Yu Lijun was nicknamed “island owner” by his colleagues. He coordinated the construction of the western artificial island. His job included coordinating the construction schedule, organizing the construction process, allocating resources and arranging labor. During the busiest days, over 1,000 builders from his department were working at the same time. With over 40 companies participating in the construction of the grand bridge, Yu’s team had to start working after the civil engineering was finished. The job of his department was always influenced by other procedures. In August 2017, Severe Typhoon Hato landed in Zhuhai. Workers were evacuated under the coordination of Yu’s team. When the artificial island first took shape, the site had no access to water or electricity. Workers slept in containers. Most of their meals were instant noodles. Some stayed for as long as a month before getting back to land. Yu, however, enjoyed it. “The painstaking work and standards of the project are not matched by any other project.”
Staff of the Planning and Contract
Department of the HZMB Authority
Joined the project in 2009
The HZMB project involves three legal areas, but Liu Gang is the only legal professional in the HZMB Authority. After transferring from Guangdong Provincial Department of Transportation, Liu’s first task was to research and hire legal advisers for the project. Due to the requirements of governments of the three involved regions (Hong Kong, Zhuhai and Macao), an association composed of four law firms from Hong Kong, Zhuhai and Macao won the bid. “Once, at a meeting attended by the three parties we sorted out over 100 problems, which all needed attention,” recalls Liu. After back-and-forth communication with legal experts from all three places, two important documents were finalized including an agreement between the governments of Guangdong, Hong Kong and Macao on construction, operation, maintenance and management of the HZMB and the Constitution of the HZMB Authority. Questions about bridge construction, distribution of rights and obligations of the three parties and detailed duty divisions could all be answered by the agreement and the constitution. The Planning and Contract Department has maintained a good learning atmosphere and created a training club covering multiple subjects and majors to provide internal training courses to improve core professional abilities, global outlook and thinking methods of employees. Liu is the chief planner of the training club.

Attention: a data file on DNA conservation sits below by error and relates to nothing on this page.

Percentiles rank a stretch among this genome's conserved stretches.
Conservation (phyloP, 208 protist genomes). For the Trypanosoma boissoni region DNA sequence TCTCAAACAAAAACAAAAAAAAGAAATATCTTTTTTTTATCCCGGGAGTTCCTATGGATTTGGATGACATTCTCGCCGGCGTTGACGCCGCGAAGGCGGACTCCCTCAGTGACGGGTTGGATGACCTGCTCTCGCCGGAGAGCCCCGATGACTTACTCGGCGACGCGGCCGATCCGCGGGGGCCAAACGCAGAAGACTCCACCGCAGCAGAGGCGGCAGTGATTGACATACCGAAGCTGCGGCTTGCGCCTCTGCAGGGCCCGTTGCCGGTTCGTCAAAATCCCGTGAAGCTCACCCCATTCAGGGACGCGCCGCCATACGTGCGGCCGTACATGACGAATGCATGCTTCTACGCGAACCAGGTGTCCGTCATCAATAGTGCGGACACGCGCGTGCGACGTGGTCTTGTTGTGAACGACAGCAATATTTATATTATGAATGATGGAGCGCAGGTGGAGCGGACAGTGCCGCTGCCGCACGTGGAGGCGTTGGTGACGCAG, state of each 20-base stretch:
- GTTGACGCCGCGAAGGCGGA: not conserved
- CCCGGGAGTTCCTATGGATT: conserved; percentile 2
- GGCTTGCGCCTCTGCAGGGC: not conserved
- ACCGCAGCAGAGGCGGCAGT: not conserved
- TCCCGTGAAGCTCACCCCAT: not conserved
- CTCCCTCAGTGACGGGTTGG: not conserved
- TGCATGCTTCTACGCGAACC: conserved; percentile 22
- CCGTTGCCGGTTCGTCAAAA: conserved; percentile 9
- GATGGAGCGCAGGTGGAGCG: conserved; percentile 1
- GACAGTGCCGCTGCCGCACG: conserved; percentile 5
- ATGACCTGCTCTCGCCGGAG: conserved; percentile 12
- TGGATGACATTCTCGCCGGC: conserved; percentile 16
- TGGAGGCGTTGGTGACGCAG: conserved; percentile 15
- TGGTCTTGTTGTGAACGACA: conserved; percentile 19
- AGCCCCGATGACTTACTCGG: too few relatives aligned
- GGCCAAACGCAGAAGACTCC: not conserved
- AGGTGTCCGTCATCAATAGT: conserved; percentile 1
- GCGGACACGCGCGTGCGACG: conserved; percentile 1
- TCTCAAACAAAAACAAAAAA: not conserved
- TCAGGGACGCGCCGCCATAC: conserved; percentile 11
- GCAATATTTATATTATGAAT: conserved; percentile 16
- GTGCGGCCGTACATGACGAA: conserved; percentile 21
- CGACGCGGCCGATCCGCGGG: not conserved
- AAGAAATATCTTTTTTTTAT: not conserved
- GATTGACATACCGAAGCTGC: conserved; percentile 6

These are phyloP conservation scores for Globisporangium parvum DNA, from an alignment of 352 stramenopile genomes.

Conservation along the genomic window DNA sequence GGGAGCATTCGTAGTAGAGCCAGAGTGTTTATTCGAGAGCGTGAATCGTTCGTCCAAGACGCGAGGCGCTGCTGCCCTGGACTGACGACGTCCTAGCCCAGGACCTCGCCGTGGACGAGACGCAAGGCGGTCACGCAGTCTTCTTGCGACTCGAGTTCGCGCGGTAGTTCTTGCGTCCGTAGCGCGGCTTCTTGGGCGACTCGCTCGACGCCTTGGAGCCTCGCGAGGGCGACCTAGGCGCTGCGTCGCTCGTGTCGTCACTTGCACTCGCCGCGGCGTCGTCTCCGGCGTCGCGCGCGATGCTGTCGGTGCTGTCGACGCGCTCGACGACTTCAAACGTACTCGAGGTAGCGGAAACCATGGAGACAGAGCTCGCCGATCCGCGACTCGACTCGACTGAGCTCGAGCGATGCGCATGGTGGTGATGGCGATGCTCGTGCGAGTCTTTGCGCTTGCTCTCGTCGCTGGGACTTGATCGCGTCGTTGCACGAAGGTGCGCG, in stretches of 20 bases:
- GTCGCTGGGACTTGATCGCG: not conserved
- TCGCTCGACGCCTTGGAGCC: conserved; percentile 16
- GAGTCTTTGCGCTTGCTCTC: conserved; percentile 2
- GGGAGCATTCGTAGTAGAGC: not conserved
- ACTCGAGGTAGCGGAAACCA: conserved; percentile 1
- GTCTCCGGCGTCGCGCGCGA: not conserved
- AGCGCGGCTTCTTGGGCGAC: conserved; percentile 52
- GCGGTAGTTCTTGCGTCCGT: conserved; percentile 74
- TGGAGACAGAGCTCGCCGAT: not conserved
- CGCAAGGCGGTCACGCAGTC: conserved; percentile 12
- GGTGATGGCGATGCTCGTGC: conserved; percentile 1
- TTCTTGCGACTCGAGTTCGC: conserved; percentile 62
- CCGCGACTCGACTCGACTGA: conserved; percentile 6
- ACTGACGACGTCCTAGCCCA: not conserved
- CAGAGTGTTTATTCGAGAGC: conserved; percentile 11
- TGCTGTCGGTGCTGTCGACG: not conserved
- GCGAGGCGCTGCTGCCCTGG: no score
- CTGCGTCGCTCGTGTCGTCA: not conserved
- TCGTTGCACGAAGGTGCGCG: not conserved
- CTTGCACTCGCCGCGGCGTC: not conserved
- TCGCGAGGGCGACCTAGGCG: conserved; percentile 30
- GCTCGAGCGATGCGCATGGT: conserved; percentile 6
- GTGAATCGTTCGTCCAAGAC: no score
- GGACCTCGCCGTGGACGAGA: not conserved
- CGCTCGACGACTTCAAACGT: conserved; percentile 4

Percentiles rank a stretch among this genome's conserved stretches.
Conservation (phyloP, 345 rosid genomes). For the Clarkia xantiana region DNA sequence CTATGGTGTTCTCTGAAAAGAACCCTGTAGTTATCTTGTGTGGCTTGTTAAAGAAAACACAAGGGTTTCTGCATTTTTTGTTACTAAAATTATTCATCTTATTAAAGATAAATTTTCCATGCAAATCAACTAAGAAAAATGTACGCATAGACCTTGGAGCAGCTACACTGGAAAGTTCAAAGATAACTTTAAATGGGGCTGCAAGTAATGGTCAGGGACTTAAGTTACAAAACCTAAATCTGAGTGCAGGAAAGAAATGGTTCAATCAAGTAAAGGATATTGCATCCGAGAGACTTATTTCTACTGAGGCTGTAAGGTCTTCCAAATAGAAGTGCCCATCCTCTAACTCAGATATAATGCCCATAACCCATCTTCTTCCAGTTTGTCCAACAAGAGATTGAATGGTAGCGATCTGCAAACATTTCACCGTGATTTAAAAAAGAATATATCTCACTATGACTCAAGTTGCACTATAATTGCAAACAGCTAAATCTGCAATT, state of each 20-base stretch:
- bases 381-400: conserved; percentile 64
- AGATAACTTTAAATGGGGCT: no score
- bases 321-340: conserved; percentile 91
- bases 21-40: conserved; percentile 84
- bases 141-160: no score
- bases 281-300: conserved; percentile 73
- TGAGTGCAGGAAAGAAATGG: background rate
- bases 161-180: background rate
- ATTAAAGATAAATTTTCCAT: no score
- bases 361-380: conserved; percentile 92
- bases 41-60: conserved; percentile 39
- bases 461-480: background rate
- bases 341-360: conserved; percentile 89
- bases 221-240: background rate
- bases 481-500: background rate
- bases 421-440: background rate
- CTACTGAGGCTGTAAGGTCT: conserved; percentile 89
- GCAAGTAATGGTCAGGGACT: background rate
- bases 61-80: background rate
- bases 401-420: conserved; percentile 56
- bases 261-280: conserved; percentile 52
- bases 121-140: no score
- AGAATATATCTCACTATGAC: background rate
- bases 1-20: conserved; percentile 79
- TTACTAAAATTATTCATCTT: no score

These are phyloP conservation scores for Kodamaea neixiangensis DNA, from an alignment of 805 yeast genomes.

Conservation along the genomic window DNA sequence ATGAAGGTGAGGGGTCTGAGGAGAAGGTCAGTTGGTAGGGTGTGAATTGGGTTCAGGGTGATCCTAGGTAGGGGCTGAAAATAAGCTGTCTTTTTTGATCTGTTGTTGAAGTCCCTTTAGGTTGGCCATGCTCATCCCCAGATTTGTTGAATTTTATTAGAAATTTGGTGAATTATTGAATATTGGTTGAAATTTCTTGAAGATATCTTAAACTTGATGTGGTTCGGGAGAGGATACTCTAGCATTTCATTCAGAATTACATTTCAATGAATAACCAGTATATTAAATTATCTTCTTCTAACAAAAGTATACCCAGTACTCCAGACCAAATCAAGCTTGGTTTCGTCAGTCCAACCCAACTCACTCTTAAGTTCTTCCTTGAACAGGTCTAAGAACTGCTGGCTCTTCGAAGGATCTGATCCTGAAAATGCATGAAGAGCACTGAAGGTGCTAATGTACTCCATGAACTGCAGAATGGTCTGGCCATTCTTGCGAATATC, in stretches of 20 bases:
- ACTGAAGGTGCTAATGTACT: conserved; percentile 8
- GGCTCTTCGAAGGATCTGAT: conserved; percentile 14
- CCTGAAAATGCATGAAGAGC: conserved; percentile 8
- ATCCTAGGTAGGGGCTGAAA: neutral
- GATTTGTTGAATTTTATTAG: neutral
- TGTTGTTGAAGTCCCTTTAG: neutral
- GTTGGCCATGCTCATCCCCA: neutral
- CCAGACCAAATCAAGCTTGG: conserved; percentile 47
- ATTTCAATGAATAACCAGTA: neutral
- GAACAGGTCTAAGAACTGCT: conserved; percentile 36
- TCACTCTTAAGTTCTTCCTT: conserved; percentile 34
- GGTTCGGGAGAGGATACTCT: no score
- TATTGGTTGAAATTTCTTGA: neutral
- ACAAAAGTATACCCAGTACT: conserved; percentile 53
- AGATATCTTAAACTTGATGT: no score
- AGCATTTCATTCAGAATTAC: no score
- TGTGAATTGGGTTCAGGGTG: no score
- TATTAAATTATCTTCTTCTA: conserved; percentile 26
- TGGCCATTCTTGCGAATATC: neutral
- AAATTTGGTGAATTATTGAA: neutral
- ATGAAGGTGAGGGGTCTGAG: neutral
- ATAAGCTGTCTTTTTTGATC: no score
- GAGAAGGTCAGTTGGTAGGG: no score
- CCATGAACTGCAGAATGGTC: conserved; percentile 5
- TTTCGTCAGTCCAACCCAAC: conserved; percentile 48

Project Manager of the First Prefabricated Factory of Island & Tunnel Project of HZMB Joint Venture of China Communications Construction Co., Ltd.